Families In Need (FIN)
What is the Families In Need (FIN) Program?
The Seminole County Public Schools (SCPS) homeless and foster care education program, Families in Need, authorized under Federal law through the McKinney-Vento Homeless Education Assistance Act and the Every Student Succeeds Act, provides services to ensure identified homeless children and youth as well as students in foster care have access to a free and appropriate public education by removing educational barriers due to homelessness, poverty and/or abuse.
Who Operates the SCPS FIN Program?
The FIN program is administered through Exceptional Student Support Services (ESSS). The FIN Program staff includes:
- ESSS Executive Director, Dr. Michelle Walsh
- Director of Student Support Services, Amy Elwood
- FIN Homeless Liaisons, Jania Fuller, MSW and Jillian Finkelstein, MSW
In addition, each SCPS school has an assigned School Social Worker and a FIN advocate.
Who is considered homeless?
Under the McKinney-Vento Homeless Education Assistance Act, a child or youth is considered homeless if he or she lacks a fixed, adequate, or regular nighttime residence.
- Fixed - is a stationary and permanent building or structure
- Regular - is a dependable place to stay and used on a regular basis
- Adequate - meets the physical and psychological needs of the child or youth
What living situations qualify for the homeless education program?
Families and unaccompanied youth reporting homelessness should complete a SCPS Residency Questionnaire and provide to the school. Children and youth living in the following circumstances are determined eligible:
- Temporarily living in shelters, parks, vehicles, and other public places
- Temporarily sharing housing due to a loss of housing or economic hardship
- Pay by the day/week motel due to an inability to afford regular housing
- Children of migrant workers whose residence is not fixed, regular or adequate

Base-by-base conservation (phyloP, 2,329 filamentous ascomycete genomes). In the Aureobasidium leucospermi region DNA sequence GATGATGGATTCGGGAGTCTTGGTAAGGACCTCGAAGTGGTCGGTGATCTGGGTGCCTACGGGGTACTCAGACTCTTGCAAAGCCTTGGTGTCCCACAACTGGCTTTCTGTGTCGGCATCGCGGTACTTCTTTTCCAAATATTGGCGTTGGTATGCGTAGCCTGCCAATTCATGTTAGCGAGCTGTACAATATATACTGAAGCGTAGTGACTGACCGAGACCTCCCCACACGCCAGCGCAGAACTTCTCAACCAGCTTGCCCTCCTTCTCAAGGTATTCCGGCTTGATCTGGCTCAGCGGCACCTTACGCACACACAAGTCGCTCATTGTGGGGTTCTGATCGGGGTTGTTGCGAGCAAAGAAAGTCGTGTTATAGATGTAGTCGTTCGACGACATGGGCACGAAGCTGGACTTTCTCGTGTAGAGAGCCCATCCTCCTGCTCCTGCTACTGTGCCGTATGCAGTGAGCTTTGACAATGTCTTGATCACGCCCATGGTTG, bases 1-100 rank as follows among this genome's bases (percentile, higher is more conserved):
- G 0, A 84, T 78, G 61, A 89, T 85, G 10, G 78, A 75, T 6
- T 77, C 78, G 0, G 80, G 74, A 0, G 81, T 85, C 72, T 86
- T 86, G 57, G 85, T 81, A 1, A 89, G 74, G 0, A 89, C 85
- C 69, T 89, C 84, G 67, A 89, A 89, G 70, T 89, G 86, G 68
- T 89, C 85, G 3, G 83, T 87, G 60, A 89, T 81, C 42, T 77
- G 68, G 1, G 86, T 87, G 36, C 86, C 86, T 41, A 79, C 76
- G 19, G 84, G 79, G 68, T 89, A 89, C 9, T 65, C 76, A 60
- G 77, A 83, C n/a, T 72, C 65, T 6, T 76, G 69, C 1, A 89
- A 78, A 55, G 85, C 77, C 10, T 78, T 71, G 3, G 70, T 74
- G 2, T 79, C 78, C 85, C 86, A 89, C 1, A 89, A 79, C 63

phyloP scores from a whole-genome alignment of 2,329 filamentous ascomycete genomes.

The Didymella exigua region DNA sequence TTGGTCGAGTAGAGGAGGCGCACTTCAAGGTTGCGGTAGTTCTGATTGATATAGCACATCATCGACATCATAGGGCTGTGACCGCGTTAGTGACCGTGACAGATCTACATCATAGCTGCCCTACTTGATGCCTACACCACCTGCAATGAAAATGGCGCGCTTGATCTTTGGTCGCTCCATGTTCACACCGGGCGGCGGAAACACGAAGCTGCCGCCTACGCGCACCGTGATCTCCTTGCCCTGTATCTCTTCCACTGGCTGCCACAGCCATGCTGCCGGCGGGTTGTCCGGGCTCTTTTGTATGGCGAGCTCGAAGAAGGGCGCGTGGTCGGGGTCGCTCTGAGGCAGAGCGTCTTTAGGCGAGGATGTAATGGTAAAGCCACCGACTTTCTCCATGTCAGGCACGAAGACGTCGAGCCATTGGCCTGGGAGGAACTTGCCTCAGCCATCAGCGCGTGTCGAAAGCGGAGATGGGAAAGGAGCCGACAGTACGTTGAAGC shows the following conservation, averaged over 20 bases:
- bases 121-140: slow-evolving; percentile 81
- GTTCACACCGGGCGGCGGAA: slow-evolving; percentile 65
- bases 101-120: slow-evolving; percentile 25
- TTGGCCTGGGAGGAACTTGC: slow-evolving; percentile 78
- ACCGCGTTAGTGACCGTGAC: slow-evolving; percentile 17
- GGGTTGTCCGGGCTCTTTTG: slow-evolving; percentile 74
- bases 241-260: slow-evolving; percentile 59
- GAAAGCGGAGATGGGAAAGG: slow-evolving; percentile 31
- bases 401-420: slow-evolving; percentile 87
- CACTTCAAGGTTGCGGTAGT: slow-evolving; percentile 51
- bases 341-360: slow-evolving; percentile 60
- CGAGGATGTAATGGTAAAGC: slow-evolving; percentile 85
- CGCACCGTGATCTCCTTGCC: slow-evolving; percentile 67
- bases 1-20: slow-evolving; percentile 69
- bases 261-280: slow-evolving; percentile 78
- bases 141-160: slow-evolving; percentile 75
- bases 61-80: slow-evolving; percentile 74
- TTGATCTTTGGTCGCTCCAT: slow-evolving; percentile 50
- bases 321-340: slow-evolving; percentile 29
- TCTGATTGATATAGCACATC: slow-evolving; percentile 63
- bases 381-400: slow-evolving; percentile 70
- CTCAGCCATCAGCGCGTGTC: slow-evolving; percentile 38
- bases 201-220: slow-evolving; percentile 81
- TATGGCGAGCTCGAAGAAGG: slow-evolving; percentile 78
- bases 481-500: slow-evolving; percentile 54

- Unaccompanied youth who are not in the physical custody of a parent or guardian AND lack a fixed, adequate or regular nighttime residence
- Children and youth who are awaiting foster care placement and have been removed from their homes by child welfare officials
Who is considered in foster care?
- Under the Every Student Succeeds Act, a child or youth who has been removed from their home due to abuse, neglect or abandonment by the Department of Children and Families is considered in foster care.
What educational rights are guaranteed to homeless children, youth and students in foster care?
The McKinney-Vento Act defines the educational rights of homeless children and youth and the responsibilities of the Seminole County Public Schools district. If determined eligible, under the McKinney-Vento Act, students have the following rights:
- Equal access to the same free, appropriate public education as housed students
- Attendance at either the zoned school for where they currently reside, or the last school in which they were enrolled (school of origin) prior to becoming homeless or being placed in foster care.
- Immediate enrollment in school, with a temporary waiver for the required documents, such as immunization records and proof of a physical
- Free school breakfast and lunch, regardless of income
- Transportation assistance to school of origin
FIN Liaisons provide the following services:
- Determine FIN program eligibility and complete FIN Needs Assessment
- Provide resources to eliminate educational barriers (school supplies, hygiene products, clothing/shoes, etc.)
- Collaborate with other SCPS student support programs (tutoring, 21st century community learning center programs, food services, etc.)
- Refer to community agency partners based on FIN Needs Assessment
- Educate parents and students on McKinney Vento Act educational rights
- Provide case management to Unaccompanied Homeless Youth
How can I donate?
400 East Lake Mary Blvd,
Sanford, FL 32773